They arrive by bus from different neighborhoods, different communities, different circumstances. But for six weeks each summer - they become one.
Each day at the Seattle Theatre Group's AileyCamp begins the same way, with daily affirmations. A set of guiding principals. A way for campers to center themselves before the real work begins. Before they dance.
"It teaches important life skills, decision making, critical thinking skills," said Camp Director Shawn Roberts. "Those skills all of us need to know, but especially at the middle school age (when) they're transitioning from being a child into adulthood."
For the campers, everything at camp is free. Transportation, meals, attire, classes, all of it, paid for through grants and sponsorships.
"You can provide scholarships, but the scholarship doesn't help if the child cannot get here and if they don't have nutritious and wholesome food to eat," Roberts explained.
Roberts interviewed each child who applied. Yes, all 65 young people were selected to be a part of the camp, but none were chosen solely based on his or her dance ability.
"What we're looking for are risk factors," said Roberts. "How is this child's self esteem? How are they doing at home? How are they doing in school? What is their general feeling about life? And so we're looking for those risk factors and those are the kids who are in our camp."
For some campers this is their first formal dance training. Others have experience, like 13-year-old Quentin Berry, who started out in hip-hop and breakdancing.
"He's a big teddy bear. He loves dancing. He has since he was a baby," said Mhkeeba Pate, Quentin's mom. "I mean two years, three years old, he was flipping around in our living room and teaching himself how to breakdance. I don't even know what he was exposed to to see it."
"It just makes me feel happy because I'm just expressing myself through movement and people like what I do," added Berry.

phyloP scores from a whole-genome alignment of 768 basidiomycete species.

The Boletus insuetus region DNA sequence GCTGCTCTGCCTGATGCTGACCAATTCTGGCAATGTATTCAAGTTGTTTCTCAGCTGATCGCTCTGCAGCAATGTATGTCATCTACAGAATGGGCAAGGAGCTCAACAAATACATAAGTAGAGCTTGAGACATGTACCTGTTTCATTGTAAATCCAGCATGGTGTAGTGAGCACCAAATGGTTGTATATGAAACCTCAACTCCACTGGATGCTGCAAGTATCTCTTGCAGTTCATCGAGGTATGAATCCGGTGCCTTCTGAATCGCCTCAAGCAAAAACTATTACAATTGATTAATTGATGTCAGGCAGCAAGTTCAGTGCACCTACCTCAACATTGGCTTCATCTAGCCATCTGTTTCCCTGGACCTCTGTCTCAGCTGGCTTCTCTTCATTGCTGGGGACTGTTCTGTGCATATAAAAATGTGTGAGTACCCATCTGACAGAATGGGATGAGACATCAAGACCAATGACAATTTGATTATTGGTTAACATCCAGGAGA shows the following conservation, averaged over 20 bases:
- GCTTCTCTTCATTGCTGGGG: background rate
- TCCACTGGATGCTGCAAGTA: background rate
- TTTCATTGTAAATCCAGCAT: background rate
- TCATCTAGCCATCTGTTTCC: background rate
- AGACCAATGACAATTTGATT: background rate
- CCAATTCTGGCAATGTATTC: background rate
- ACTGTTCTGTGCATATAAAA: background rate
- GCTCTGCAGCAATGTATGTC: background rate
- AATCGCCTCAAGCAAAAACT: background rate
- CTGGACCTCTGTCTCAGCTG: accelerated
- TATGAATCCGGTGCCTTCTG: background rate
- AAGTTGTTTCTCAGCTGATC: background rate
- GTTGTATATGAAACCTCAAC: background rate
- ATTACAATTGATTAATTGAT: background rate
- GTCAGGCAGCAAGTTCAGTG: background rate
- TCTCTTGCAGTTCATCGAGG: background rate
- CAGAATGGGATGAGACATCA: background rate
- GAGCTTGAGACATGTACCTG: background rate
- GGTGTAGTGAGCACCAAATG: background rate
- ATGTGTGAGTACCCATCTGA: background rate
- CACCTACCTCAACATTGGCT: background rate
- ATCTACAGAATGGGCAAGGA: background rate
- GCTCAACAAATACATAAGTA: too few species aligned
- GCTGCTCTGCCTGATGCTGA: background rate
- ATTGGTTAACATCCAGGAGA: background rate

This is his second summer at AileyCamp. Here he's pushed outside his comfort zone, training in dance styles from modern to ballet.
"His strength in his movement. His strength in his character and his perseverance is what really stands out for me. He just keeps trying over and over again and fighting for it each movement," said Roberts.
"I've grown, well definitely in maturity...And I guess I've grown as a person through PD and other stuff like that because that's pretty much what it's all about," explained Quentin.
PD is personal development, the core component of AileyCamp.
"We discuss a number of topics. Self esteem, conflict resolution, bullying. Things they experience in their everyday life, and we just help them develop the skills to handle them appropriately and to be successful," said Carrie Stuart, AileyCamp's personal development instructor.
PD sessions incorporate aspects of dance and visual arts, but at the core they're really about communication and connection.
"Many times when our kids come their body language and their attitude is folded in I call it. And as they go though these six weeks of camp they unfold more and more and more to be who they are, their truth in life," said Roberts.
AileyCamp culminates with a final performance at the Paramount Theatre. Quentin performs in four pieces. It's an emotional experience for everyone involved.
"It is life-altering," explained Roberts. "You cannot help but be moved by the courage and the growth of each and every camper. It's that triumph. They've made it through the internal and external challenges to that moment where it's like 'yes, we did it'."
"(I'm definitely going to feel) happiness, but also sadness because I won't see my friends for I don't know how long. I won't see them five days out of the week anymore," said Quentin. "I didn't know almost all of them before this...and we pretty much become like a mini-family."
This family may be going its separate way, but they will always be connected. Bonded together by a shared experience. An experience that will continue to shape their lives long after the curtain has closed and the stage lights have faded to black.